As with any good youth movement, it doesn’t end with the guys who are up already, like Sanchez and Bird. The Yankees have some serious dudes pushing up from down under. Gleyber Torres, who at 20, finished last season in High-A and will likely start this season at double-A, is the Yanks top prospect and a top 10 prospect in all of baseball. Torres is a shortstop with obscene bat speed leading to solid power numbers for a youngster playing at such a high level, as well as a truckload of hyperbole from people who analyze minor league talent. He projects to be an average shortstop defensively and an offensive beast if you believe the analysts who project more based on his tools. He has succeeded at minor league levels consistently high for his youth, but reading between the lines of what analysts are saying he might not stick at shortstop as he gets bigger and less agile. If he continues to progress the way he has so far, his bat will play at third and if he manages to stick at short he could be one of the better offensive shortstops in baseball. But the distance from high-A to the majors is measured in pitfalls survived and there is a lot that could still go wrong.
If Torres’ bat and power continue to develop, the Yankees might be happy to move him one spot to the left on the infield as they have two other shortstops in their top 10 (and a third baseman) plus a couple more shortstops in their top 15. Being flush with shortstops is a glorious thing because if they can hit, guys who can play shortstop can be moved to other positions like third base, second base, or the outfield and succeed. Jorge Mateo and Tyler Wade are very different players both moving through the minors at the shortstop position. So far, Mateo is one of the fastest players in the minors but still learning to tap into whatever power he will end up with (probably not much) and trying to get on base enough to make his speed matter. Defensively, he might end up a notch above Torres at shortstop but because of Torres, Mateo has also been tried at second base. That says more about Torres than Mateo, who should be able to stick at shortstop but needs to be flexible because of Torres’s considerable potential.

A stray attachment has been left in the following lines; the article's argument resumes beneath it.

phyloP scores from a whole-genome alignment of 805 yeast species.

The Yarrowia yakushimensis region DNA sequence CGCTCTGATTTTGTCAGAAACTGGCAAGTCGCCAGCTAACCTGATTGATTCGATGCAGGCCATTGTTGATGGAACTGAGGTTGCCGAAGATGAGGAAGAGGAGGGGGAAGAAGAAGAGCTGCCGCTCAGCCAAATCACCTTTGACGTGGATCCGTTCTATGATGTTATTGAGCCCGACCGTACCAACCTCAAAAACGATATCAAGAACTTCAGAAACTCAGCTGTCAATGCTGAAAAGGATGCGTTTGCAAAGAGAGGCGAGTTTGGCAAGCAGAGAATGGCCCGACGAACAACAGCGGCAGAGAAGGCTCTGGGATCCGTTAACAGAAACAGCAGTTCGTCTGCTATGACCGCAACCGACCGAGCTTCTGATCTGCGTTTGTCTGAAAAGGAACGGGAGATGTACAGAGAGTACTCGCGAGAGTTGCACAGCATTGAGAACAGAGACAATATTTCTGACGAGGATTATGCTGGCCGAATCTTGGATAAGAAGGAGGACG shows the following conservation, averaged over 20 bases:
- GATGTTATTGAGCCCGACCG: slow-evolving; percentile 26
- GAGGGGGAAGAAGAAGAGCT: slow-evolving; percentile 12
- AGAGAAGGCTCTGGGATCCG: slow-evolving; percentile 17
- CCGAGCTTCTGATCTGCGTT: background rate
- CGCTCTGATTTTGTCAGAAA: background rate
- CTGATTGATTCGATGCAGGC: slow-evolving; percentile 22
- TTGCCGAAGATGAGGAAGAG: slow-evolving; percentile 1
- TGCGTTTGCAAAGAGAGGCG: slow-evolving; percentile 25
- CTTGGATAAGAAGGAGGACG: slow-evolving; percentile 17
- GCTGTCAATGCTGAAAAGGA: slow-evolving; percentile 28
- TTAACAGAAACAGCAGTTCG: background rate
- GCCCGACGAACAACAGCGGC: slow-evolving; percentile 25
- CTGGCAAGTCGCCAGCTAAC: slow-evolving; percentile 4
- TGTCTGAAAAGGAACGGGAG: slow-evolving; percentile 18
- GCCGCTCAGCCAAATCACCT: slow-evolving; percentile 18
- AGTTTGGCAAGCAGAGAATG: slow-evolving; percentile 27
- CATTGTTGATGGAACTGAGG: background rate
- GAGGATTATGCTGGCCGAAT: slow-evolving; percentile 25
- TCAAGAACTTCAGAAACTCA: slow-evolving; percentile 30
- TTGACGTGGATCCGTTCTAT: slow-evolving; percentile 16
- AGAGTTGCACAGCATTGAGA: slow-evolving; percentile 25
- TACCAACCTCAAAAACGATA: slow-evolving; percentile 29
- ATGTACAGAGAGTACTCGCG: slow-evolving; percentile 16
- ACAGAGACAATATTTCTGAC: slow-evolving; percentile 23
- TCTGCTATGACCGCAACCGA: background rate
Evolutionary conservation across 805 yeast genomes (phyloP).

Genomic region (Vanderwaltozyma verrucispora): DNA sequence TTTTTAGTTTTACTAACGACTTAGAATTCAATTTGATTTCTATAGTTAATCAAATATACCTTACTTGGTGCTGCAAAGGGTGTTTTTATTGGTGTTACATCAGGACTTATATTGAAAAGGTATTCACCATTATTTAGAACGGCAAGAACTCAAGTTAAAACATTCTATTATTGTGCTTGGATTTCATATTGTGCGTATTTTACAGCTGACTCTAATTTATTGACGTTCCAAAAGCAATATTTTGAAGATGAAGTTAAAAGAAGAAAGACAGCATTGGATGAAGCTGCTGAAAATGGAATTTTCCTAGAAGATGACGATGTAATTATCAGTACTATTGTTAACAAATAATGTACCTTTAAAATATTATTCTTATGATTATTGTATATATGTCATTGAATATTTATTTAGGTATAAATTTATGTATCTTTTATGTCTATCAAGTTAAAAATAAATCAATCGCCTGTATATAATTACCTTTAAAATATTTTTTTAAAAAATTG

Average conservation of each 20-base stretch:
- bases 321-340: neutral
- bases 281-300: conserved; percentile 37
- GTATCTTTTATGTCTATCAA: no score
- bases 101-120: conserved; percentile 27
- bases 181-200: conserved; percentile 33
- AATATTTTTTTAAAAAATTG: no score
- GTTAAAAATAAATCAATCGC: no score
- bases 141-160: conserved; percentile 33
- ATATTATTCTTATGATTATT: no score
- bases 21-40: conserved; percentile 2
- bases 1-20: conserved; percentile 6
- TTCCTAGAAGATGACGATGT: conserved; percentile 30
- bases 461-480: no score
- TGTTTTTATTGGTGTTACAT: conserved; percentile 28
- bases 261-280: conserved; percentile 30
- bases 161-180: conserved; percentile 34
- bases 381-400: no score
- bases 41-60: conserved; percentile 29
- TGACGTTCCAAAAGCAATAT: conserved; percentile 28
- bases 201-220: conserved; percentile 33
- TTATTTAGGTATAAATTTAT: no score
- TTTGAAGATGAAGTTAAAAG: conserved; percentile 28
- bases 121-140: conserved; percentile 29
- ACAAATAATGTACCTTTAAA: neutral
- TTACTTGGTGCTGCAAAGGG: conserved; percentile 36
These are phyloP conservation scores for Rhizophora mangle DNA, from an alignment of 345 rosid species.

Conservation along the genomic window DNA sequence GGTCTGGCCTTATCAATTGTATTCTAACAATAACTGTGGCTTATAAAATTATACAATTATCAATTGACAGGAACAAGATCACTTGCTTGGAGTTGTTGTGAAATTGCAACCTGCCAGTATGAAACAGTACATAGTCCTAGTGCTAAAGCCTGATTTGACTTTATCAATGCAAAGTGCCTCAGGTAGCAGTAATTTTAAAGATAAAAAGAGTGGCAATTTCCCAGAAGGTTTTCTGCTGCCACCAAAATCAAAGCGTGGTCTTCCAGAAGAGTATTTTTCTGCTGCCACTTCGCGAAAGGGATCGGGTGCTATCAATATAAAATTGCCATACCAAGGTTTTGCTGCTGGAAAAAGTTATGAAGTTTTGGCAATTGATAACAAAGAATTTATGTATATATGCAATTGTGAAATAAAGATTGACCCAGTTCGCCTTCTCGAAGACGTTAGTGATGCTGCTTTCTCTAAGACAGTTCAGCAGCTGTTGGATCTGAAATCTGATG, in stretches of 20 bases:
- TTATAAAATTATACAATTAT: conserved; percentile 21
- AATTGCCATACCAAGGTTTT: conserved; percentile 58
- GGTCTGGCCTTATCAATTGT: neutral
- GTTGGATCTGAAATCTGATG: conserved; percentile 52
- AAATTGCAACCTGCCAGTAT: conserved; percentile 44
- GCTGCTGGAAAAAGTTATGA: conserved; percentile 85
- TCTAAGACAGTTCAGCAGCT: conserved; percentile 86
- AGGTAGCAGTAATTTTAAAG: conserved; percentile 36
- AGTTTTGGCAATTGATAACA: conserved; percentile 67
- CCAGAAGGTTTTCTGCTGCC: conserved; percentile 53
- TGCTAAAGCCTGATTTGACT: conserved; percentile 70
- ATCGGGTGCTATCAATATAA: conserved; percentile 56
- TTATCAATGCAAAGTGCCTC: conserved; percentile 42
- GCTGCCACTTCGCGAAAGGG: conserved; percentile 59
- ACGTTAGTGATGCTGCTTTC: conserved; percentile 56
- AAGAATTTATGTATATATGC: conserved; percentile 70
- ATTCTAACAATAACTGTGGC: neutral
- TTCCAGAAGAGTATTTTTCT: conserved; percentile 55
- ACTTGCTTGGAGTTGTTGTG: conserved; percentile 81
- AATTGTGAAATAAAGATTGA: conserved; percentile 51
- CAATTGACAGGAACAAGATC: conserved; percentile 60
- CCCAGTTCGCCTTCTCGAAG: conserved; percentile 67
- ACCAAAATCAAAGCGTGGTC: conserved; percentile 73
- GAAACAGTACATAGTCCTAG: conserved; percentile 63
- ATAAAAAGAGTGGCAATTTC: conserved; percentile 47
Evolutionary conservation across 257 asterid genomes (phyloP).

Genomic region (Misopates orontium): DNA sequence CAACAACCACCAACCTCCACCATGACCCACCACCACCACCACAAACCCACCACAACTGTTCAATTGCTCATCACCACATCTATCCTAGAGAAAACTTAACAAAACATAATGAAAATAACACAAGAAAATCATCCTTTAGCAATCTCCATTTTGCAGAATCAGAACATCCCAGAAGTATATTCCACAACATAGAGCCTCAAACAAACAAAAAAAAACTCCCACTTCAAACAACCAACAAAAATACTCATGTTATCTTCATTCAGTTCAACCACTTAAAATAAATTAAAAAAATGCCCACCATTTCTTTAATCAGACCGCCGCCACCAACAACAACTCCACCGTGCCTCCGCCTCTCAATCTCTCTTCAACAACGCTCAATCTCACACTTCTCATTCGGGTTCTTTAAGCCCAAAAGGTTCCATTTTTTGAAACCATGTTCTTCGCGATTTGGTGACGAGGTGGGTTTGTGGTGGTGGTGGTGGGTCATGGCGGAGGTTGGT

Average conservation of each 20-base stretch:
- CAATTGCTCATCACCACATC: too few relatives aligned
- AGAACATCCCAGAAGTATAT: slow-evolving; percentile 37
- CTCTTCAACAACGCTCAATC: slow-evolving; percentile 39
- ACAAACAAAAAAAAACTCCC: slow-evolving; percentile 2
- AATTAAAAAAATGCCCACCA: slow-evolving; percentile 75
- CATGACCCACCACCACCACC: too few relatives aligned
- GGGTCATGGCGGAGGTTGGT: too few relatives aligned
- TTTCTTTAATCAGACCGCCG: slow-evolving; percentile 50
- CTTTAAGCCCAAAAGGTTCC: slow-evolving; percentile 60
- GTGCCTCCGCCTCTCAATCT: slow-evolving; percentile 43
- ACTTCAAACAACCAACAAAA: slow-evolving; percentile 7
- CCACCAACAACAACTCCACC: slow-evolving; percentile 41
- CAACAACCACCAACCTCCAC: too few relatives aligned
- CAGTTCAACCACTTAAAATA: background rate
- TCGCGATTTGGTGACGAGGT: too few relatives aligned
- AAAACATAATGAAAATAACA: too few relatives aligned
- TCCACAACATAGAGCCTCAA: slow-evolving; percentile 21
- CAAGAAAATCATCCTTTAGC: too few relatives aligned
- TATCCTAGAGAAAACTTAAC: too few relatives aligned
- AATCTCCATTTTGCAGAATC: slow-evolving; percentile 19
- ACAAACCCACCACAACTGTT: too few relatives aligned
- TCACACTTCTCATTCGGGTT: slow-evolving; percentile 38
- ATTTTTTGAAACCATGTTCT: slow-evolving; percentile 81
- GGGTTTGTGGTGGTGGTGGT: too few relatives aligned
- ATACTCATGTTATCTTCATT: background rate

Tyler Wade is being groomed as a multi-position guy. He lacks the tools of either Torres or Mateo, but has good speed, gets on base at a decent clip, and spent all of last season at double-A making him the guy most likely to see the majors first if the Yankees are being patient with Torres and the start of his service clock. He had a great spring training and was sent to the minors late. An injury to Didi Gregorius in spring training caused a lot of talk about Gleyber Torres starting the year in the Yankees lineup, but management squashed that nonsense and utility man Ronald Torreyes will play short until Gregorius is back, which shouldn’t take too long. That third baseman I mentioned is Miguel Andujar and he is another prospect with great tools. Andujar finished 2016 at double-A and just turned 22 so the fact that he succeeded in his first attempt at that level speaks to his talent. However, as Andujar didn’t dominate at double-A the Yankees sent him back to take another shot at the level. He looks like he could be a good defender with a canon arm at third and some thunder in his bat. The offense is based on his tools and some serious projection, but he could turn into an exciting player. He is a guy to keep an eye on in double-A this year.
Yes, of course the Yankees have a lot of options as they should – I mean, they are the Yankees. Their options are starting to get young and exciting now and will get even younger and more exciting in the next year or two. Fear not Yankee fans – all that cheap young talent will allow the Yankees to throw bucketloads of money at a Bryce Harper or a Mike Trout before you know it.
2 thoughts on “The Yankees infield is getting younger, but is it getting better?”